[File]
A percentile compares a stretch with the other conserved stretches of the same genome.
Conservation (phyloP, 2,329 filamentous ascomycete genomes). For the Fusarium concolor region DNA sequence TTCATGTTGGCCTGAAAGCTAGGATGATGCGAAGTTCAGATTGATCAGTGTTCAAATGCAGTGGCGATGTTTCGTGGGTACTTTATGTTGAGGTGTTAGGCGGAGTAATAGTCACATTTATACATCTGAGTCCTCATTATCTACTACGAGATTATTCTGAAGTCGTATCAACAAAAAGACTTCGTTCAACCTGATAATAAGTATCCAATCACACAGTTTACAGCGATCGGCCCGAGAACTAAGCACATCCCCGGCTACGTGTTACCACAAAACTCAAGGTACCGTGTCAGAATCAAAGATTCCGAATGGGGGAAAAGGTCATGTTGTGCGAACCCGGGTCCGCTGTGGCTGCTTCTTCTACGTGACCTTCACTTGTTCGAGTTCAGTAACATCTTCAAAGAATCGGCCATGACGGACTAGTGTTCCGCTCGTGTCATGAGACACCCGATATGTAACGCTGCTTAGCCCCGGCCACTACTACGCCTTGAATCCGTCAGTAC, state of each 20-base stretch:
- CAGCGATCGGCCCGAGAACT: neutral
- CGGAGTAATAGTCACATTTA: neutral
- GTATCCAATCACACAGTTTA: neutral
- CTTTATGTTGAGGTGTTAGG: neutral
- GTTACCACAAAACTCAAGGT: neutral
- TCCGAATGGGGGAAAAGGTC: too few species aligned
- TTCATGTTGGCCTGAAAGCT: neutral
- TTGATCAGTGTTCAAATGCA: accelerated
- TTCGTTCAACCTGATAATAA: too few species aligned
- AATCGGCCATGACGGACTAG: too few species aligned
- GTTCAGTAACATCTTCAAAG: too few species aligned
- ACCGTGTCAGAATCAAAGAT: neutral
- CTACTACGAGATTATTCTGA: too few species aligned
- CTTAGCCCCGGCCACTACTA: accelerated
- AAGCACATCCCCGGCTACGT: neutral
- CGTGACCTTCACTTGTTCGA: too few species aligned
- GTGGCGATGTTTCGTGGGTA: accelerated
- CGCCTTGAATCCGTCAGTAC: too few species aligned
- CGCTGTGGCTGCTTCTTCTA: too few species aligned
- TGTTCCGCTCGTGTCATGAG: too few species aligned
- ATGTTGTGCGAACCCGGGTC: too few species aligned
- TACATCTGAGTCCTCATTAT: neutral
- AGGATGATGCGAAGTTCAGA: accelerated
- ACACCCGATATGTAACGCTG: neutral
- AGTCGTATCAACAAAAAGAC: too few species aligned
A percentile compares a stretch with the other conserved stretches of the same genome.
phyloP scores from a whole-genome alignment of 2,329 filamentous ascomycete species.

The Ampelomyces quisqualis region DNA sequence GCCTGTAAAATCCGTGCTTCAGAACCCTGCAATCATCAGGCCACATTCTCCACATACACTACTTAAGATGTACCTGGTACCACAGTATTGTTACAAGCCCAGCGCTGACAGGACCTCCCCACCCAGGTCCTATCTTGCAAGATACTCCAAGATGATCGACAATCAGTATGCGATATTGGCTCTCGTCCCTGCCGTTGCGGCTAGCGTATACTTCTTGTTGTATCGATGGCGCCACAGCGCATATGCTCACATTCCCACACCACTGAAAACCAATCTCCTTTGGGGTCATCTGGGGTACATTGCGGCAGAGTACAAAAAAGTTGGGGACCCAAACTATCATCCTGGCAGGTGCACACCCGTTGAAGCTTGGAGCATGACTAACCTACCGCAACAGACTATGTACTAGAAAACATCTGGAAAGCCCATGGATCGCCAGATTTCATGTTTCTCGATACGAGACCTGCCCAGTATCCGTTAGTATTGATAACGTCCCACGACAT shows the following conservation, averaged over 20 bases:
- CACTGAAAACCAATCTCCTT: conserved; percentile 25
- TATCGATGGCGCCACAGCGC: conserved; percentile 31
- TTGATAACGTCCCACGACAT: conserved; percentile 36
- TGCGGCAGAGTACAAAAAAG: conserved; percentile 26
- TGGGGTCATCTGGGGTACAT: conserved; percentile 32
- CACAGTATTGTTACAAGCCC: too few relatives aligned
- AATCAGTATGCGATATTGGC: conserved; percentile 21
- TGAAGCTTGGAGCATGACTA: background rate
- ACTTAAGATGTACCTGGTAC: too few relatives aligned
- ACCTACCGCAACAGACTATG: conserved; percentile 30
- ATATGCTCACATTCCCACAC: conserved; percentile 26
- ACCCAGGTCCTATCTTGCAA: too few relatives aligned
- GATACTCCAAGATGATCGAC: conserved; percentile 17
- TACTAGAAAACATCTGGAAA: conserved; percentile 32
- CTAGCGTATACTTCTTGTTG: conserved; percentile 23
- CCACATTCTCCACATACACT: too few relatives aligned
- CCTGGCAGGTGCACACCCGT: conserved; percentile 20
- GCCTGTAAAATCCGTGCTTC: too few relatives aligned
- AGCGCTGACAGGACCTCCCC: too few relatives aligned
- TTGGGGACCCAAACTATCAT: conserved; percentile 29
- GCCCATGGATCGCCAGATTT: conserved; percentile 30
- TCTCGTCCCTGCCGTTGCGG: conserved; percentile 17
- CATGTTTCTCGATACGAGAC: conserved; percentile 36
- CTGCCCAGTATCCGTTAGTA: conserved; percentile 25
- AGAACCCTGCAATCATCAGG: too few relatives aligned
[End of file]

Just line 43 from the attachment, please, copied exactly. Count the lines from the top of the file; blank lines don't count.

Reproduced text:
- GATACTCCAAGATGATCGAC: conserved; percentile 17